Court Won’t Revive Civil Suit Against California Highway Patrol
WASHINGTON (AP) _ The Supreme Court today refused to revive a $100 million lawsuit against the California Highway Patrol by the parents of a woman raped and killed by a member of the police force.
The court, without comment, let stand a ruling that threw out the civil rights suit.
Merlin and June Bishop sued after their 23-year-old daughter, Robin, was killed by Patrolman George Michael Gwaltney on Jan. 11, 1982.
Gwaltney was sentenced to 90 years in prison for depriving Ms. Bishop of her civil rights.
Prosecutors said Gwaltney stopped the young woman while she was driving from Los Angeles to her home in Las Vegas, Nev. They said he handcuffed her, raped her in the back seat of his car and then shot her.
In their suit, the Bishops said Gwaltney’s superior officers were aware of his ″prurient propensities,″ and that he had forced other women to have sex with him after stopping them for supposed traffic violations.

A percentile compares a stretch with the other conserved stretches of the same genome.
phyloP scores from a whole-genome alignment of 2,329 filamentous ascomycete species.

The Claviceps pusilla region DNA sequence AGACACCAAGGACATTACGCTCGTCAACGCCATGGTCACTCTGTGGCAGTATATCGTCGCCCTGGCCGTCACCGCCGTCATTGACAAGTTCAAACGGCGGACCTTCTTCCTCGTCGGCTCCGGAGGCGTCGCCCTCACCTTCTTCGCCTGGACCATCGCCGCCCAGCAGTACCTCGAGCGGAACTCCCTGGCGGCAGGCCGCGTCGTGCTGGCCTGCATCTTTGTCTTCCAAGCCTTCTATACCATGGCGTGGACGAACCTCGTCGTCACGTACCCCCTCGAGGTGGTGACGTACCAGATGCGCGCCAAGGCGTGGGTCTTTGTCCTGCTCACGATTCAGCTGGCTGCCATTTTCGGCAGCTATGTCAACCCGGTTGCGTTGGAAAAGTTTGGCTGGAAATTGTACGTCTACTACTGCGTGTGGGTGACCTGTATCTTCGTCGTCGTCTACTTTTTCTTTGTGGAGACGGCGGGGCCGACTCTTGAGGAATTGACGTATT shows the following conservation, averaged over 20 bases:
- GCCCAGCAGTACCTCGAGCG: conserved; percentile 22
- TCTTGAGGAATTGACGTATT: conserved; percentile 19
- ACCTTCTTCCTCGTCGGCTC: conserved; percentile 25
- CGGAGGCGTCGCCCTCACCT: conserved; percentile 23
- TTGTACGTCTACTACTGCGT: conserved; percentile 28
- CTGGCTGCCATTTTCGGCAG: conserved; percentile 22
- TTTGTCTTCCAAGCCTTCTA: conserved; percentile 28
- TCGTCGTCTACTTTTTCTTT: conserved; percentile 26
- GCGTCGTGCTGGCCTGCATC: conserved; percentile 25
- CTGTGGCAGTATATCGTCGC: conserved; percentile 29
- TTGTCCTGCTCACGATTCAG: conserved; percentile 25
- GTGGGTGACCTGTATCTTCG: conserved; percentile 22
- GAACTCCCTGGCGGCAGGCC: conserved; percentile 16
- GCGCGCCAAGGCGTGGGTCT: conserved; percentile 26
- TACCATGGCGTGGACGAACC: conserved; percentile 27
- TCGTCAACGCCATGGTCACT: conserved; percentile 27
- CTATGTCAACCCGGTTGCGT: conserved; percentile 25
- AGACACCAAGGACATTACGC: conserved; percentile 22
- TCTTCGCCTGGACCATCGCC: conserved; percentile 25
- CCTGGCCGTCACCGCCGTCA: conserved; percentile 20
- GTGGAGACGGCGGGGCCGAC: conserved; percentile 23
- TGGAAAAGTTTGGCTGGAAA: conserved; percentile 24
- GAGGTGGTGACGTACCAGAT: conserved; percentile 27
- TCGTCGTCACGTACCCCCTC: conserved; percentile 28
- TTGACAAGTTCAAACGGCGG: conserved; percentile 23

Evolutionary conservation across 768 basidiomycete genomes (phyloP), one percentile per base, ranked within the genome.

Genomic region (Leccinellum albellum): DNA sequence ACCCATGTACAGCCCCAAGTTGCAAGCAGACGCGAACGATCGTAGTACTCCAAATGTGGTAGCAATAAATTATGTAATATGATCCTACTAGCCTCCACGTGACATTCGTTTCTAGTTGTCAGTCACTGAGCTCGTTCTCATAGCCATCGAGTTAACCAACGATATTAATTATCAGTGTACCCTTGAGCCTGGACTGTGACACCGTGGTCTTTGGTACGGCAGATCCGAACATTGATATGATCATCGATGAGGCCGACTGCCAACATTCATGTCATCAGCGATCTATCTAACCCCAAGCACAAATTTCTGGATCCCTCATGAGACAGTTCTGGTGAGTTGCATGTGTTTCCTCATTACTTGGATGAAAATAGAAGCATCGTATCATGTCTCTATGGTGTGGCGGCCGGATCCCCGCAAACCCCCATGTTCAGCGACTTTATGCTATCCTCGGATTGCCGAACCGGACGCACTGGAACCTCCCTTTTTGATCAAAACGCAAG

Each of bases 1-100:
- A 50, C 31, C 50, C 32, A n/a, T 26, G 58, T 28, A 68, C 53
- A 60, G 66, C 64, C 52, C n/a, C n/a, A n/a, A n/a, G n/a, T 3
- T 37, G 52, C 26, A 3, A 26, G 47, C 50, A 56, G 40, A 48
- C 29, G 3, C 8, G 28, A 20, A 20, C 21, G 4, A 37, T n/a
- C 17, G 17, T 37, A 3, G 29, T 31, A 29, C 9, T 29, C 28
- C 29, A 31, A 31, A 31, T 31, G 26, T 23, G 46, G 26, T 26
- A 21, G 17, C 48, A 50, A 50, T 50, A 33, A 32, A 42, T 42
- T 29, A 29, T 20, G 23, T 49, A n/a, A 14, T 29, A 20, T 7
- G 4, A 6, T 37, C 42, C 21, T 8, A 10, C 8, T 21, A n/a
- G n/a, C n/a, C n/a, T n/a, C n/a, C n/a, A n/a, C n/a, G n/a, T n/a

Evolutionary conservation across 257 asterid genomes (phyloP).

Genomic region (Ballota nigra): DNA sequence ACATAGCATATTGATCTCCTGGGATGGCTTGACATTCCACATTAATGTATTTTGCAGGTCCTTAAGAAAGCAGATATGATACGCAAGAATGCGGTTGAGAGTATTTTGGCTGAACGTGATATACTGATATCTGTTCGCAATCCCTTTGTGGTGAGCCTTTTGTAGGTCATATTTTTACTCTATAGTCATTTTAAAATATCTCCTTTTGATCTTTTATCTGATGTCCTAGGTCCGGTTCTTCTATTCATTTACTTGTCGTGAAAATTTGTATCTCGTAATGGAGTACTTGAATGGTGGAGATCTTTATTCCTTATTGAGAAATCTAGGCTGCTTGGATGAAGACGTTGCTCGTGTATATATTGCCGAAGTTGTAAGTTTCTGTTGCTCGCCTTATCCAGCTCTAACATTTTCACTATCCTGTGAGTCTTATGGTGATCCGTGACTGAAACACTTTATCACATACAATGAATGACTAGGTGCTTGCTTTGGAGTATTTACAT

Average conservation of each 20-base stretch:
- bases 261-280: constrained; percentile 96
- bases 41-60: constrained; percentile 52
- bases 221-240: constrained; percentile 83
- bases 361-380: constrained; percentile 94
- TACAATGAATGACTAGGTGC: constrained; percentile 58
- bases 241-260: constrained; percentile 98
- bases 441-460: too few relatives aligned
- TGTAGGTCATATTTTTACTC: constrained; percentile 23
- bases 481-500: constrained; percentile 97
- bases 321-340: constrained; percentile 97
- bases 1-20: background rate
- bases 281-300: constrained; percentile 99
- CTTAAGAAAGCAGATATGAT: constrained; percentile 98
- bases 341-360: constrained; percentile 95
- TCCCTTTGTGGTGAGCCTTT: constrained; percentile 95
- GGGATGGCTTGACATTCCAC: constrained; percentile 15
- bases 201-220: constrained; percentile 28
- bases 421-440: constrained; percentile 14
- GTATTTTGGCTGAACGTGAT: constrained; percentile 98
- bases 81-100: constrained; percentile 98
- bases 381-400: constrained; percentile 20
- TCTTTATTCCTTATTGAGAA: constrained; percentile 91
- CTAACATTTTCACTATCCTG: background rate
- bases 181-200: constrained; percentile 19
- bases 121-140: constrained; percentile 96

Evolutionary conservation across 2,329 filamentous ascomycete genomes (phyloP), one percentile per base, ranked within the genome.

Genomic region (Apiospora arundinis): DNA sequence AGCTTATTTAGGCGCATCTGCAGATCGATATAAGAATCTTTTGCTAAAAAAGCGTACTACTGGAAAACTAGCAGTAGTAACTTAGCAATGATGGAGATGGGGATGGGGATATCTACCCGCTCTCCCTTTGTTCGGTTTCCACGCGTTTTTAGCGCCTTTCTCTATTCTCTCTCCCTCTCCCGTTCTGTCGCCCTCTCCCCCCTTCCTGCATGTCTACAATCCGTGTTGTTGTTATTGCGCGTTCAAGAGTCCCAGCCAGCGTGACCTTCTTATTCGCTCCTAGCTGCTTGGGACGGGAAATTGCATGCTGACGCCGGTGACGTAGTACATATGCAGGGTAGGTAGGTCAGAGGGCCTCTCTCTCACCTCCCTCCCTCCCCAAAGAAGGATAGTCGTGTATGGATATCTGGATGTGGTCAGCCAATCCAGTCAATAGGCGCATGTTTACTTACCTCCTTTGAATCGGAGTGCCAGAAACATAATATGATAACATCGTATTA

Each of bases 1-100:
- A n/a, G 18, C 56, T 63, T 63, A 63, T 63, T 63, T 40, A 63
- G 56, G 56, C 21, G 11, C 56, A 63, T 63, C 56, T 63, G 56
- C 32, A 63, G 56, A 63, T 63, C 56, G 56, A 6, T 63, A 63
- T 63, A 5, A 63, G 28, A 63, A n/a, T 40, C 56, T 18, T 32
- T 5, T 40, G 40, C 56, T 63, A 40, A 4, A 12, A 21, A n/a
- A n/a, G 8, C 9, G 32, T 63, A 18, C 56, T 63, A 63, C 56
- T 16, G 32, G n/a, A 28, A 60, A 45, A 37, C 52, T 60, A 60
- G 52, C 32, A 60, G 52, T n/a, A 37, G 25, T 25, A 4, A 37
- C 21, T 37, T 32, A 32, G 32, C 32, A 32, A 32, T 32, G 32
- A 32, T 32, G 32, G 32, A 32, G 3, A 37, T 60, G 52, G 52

The suit accused the Highway Patrol of condoning such conduct as long as its officers handed out enough traffic tickets.
″Gwaltney’s antics and attitude were known to his supervisor and encouraged as part of a pattern and practice of playboy tolerance,″ the Bishops said.
A California appeals court threw out the suit last January, saying it ″is entirely without merit, if not specious.″
The appeals court said the federal civil rights law the Bishops invoked is limited to claims against ″persons.″
″There is not a shred of (legal) authority to support the assertion that the state of California is a person,″ the state court said.
Even if the Highway Patrol could be sued under the federal civil rights law, the state court said, the Bishops would have to show that the attack on their daughter was part of its official policy.
The Bishops ″did not and could not allege that the California Highway Patrol had an official policy that its officers should rape and kill female motorists,″ the state court said.
The case is Bishop vs. Gwaltney, 88-527.